In retrospect, I’d say the Nixon presidency was a great opportunity squandered. On my office wall I have a picture of myself shaking hands with President Nixon. That picture was taken in 1992. That was 18 years after he had resigned the presidency as a result of the Watergate scandal. It came about when Nixon gave a private briefing to Republican contributors that I was eligible to attend because the investment banking firm for which I was working then had contributed handsomely to both political parties. In his late seventies at the time, Nixon spoke brilliantly on domestic issues, economic policy, and international affairs. I remember sitting there thinking to myself, “What a shame. This man is the best qualified person to be president of anyone I’ve encountered in the last 30 years.” He understood policy issues and was able to make judgments with a clarity of thought and purpose that is rare.

Afterwards we were all given a photo op. I went up to shake hands, and when he heard my name I saw a light of recognition flash in his eyes. I said, “Hello, Mr. President, it’s nice to see you again.” It was hard to tell what was going through his mind, but I’ll bet it was a bit of bemusement. In the picture there is a vague half-smile on his face. We hadn’t seen each other since Watergate, and here I was going up with a lot of other acolytes to shake his hand. So, in a sense, I suppose he had won the day.

What did you do after you resigned from the Watergate special prosecutor’s office?
I rejoined my old firm of Hughes, Hubbard & Reed, this time as a partner. I was told by one of my closest friends at the firm that during the discussion whether to take me back there was some controversy. In reflecting on my first stint it was noted that I had a rather lackluster commitment to private practice, and had sought every opportunity I could to get out of private practice. On my behalf the comment was made, “He may have been a lousy associate, but he’ll make a great partner.”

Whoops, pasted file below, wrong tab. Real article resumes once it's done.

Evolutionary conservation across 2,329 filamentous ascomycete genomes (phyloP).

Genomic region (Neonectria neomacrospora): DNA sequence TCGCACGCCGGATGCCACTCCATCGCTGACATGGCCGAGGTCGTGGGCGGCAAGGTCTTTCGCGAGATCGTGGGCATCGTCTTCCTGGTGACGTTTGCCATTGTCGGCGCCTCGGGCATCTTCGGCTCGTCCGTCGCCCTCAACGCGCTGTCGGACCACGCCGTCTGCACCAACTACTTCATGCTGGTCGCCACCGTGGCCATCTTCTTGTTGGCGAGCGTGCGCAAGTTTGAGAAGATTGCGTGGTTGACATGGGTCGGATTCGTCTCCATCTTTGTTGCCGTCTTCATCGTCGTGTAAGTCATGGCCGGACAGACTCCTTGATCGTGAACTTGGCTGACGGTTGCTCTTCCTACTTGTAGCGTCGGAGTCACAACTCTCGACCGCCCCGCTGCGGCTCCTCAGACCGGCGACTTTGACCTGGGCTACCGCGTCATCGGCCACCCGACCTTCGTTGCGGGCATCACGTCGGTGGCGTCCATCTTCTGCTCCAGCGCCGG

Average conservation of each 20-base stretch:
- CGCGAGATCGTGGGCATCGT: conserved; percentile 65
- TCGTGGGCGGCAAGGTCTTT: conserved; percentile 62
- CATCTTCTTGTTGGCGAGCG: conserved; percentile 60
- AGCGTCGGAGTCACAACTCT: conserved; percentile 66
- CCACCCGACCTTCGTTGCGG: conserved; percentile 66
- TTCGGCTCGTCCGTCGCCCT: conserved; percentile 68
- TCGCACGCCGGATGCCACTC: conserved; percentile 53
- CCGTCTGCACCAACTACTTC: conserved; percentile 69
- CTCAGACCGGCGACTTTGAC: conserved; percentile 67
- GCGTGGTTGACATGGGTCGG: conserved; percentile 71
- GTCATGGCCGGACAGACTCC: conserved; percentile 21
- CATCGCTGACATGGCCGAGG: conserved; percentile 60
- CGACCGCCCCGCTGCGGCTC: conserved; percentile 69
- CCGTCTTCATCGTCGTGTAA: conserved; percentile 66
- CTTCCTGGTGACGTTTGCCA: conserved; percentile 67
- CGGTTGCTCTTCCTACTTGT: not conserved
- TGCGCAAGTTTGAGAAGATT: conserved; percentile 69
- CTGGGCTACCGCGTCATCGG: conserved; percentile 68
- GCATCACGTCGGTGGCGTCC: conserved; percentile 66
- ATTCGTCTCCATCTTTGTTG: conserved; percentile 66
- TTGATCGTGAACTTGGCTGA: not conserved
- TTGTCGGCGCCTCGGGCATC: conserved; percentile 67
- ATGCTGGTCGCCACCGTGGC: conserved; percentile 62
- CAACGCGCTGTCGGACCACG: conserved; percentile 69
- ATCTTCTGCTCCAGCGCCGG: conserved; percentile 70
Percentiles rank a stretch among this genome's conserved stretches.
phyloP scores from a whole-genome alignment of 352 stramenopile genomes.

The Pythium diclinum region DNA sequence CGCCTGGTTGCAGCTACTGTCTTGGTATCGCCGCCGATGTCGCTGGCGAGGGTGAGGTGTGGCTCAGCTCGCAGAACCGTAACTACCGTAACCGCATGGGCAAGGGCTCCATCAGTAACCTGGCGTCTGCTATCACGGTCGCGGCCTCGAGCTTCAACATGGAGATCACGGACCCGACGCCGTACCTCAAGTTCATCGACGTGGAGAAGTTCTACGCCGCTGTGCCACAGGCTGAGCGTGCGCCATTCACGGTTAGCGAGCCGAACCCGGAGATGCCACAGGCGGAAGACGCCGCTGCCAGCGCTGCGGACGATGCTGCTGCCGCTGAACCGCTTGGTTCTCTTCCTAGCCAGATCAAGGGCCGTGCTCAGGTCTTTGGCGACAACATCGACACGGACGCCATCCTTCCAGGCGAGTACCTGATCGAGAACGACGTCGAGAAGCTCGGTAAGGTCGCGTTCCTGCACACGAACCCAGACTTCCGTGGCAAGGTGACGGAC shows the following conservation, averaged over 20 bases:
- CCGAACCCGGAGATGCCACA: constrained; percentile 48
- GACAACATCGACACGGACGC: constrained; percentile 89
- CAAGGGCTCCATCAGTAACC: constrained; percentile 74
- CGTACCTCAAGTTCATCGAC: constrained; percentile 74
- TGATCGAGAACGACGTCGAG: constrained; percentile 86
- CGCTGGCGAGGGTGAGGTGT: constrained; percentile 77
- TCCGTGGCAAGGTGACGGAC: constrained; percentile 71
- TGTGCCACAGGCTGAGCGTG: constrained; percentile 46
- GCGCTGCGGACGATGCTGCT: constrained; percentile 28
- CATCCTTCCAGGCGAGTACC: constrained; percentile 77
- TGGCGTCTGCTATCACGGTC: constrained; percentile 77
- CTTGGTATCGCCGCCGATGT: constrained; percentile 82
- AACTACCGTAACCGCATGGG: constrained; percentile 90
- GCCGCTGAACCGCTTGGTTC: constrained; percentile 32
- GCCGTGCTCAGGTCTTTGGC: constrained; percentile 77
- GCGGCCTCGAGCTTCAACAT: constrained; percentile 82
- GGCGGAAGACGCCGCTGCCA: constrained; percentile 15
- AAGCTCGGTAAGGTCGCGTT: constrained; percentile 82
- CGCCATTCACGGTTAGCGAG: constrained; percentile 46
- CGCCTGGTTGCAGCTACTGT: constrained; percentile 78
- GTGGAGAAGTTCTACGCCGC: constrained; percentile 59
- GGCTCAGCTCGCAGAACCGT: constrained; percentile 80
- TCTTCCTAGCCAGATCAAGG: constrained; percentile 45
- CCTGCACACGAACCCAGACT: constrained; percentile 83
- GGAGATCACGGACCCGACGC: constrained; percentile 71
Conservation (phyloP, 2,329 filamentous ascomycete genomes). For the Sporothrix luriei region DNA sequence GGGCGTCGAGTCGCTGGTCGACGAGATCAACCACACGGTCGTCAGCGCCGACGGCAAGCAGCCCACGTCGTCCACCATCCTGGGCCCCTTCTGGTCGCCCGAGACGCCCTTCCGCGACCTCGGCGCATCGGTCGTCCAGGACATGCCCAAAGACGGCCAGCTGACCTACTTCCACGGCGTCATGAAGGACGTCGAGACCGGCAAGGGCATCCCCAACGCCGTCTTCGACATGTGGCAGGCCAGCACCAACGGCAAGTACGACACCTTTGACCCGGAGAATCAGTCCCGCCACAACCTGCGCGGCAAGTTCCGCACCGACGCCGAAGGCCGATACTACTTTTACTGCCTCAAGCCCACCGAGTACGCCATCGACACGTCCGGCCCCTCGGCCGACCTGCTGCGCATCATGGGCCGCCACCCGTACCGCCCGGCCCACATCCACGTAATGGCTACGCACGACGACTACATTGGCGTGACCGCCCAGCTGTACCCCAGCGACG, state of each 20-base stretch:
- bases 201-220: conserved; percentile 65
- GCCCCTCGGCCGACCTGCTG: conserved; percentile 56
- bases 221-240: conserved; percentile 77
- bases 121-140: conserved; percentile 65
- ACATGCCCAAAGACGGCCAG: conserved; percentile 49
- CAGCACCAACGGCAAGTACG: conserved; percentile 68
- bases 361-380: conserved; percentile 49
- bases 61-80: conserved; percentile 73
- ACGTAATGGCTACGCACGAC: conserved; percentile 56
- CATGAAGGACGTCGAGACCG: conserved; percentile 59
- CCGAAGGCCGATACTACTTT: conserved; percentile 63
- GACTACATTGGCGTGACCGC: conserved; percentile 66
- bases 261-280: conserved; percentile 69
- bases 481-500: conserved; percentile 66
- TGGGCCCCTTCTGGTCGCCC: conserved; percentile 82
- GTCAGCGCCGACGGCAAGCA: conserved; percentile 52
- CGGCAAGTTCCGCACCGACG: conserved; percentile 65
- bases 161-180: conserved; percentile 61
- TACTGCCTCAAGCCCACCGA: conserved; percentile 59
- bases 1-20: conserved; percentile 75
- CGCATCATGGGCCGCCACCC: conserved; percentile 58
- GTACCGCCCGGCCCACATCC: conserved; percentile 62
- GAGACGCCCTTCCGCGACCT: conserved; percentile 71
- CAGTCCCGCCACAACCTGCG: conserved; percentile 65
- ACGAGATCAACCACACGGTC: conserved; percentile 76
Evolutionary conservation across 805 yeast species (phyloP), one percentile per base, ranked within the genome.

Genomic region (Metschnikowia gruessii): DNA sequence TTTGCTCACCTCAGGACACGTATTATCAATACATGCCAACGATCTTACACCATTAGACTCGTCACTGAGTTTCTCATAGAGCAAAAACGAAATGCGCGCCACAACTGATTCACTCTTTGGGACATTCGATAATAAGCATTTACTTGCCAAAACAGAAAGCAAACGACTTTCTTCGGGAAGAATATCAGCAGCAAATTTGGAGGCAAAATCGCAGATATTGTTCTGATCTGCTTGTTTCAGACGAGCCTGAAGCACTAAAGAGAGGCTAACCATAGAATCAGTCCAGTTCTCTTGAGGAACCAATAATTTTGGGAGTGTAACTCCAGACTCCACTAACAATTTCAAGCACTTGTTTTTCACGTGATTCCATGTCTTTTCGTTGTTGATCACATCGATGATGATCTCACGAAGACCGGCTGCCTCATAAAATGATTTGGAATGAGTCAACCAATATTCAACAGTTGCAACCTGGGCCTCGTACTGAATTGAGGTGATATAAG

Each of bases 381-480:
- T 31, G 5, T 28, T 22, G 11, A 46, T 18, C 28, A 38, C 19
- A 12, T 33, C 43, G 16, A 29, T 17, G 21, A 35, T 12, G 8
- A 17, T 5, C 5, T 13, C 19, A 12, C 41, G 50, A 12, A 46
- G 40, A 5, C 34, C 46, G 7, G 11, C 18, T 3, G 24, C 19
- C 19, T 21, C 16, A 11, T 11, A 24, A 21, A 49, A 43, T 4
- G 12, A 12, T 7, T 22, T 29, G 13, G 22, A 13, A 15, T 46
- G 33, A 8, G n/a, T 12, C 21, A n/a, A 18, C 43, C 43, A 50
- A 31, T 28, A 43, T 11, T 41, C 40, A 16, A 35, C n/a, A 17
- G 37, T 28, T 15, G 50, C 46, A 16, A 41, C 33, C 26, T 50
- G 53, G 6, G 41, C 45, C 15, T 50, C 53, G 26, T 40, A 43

In any event, I did become a partner. I helped open a Washington office and spent the next 14 years doing litigation in Washington. I also got back into a couple of other governmental matters. I was retained as special counsel by the House Ethics Committee to head up an investigation into whether or not a Korean businessman had bribed several U.S. congressmen in what became known as the “Koreagate” scandal. I had a flap with the committee chairman, who, in my view, was obstructing the investigation, and I resigned after a couple of months. But before I did so, I put together a staff and retained John Nields to head the staff. He took over from me. He was absolutely the right man for the job, and he later became president of the D.C. Bar.

After dealing with a case like Watergate, where history is being made, is it hard to go back into private practice and represent individual clients?